Appellant views the case as one involving only the sufficiency of the description of excepted parcels. He urges that where exceptions in contracts for the sale of real property are insufficiently described, the contract is enforceable and only the exception falls as in the case of deeds. This argument assumes that the exterior boundaries of the tract to be conveyed are adequately described; that only the portions excepted from the tract as a whole are inadequately described.
In this case the exterior boundaries of the tract to be conveyed are not described with the required certainty. The memorandum of the oral contract does not state what ¼ of Section 34 was to be conveyed. Nor does it furnish the means or data within itself which points to evidence that will identify the property. Adams v. Cox, supra, Pitek v. McGuire, supra. The one piece of extrinsic evidence referred to in the memorandum is a survey plat prepared by Robert S. Harris in March of 1951. Yet this plat covers, and only purports to cover, "portions of the South half of South West quarter of Section 34 in T 13 N, R 12 W, NMPM, McKinley County, New Mexico * * *" The entire south half of the south west quarter encompasses only 80 acres, while the memorandum purports to agree to convey ¼ of Section 34 (160 acres) as per Mr. Harris' survey.
After examining the memorandum and the plat referred to therein, we are unable to determine what ¼ of Section 34 defendant agreed to convey. See 23 A.L.R.2d 6, 98. The complaint did not allege, nor did the evidence introduced establish, that defendant ("and others") owned only ¼ of Section 34 and no more. Rather, the complaint alleged that the defendant "was the owner in fee of certain real property located in Section 34."
The notice of lis pendens filed by plaintiff described the property as the s/2 of the s/2 of Section 34. Likewise plaintiff testified that this was the property involved. But not only did the memorandum and the plat referred to therein fail to so state or indicate, the check given by plaintiff to defendant contemporaneously with the execution of the memorandum stated merely "Down Payment on ¼ Section in T 13 N, R 12 W." Checks mailed to defendant subsequent to the oral agreement contain a notation to the effect that the check is a payment on the purchase price of the south half of the south half of Section 34. Such *303 notations, as well as the description in the lis pendens notice and plaintiff's oral testimony, do not cure the insufficiency of description in the memorandum and original check. Plaintiff may well have been attempting to "beef up" the insufficient description in the memorandum.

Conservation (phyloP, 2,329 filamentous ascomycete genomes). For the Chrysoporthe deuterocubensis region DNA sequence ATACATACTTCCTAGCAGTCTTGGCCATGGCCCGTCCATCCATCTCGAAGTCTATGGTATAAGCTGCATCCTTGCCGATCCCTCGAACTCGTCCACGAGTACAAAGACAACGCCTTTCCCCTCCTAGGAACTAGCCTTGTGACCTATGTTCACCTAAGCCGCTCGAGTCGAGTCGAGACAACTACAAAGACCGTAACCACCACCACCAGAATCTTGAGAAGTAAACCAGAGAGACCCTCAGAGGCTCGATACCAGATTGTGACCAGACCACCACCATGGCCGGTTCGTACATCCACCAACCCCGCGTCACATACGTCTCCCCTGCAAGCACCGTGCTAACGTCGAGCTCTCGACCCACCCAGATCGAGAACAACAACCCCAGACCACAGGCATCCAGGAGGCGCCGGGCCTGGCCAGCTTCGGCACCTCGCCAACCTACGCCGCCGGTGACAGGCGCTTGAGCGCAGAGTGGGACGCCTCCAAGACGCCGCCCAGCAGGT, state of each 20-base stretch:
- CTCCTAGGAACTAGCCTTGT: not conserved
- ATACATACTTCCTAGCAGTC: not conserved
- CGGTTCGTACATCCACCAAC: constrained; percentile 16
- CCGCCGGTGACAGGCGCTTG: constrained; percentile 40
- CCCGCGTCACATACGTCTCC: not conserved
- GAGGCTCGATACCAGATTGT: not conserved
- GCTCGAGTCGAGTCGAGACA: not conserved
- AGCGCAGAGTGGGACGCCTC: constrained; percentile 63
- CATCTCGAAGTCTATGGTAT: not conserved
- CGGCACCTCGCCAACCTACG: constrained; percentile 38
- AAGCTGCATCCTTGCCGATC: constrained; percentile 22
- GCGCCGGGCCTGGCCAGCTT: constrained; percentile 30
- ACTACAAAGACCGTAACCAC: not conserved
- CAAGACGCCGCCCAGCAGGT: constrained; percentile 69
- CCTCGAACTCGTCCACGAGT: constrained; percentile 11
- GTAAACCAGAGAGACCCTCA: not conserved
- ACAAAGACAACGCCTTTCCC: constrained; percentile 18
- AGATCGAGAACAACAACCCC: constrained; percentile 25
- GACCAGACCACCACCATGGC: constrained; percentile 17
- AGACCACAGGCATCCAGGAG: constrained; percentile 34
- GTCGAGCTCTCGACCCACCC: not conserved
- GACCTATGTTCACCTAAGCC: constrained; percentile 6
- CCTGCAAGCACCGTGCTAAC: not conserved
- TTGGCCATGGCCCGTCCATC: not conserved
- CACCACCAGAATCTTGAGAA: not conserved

A distinction must be drawn between the use of extrinsic evidence, parol or written, for the purpose of applying a description to certain property, and that of supplying or adding to a description which, as in this case, is insufficient on the face of the memorandum and data referred to therein. See Hampe v. Sage, 82 Kan. 728, 109 P. 406.
In view of the foregoing it is unnecessary to consider points raised by plaintiff-appellant.
The judgment must be affirmed.
It is so ordered.
SADLER, McGHEE, COMPTON and SHILLINGLAW, JJ., concur.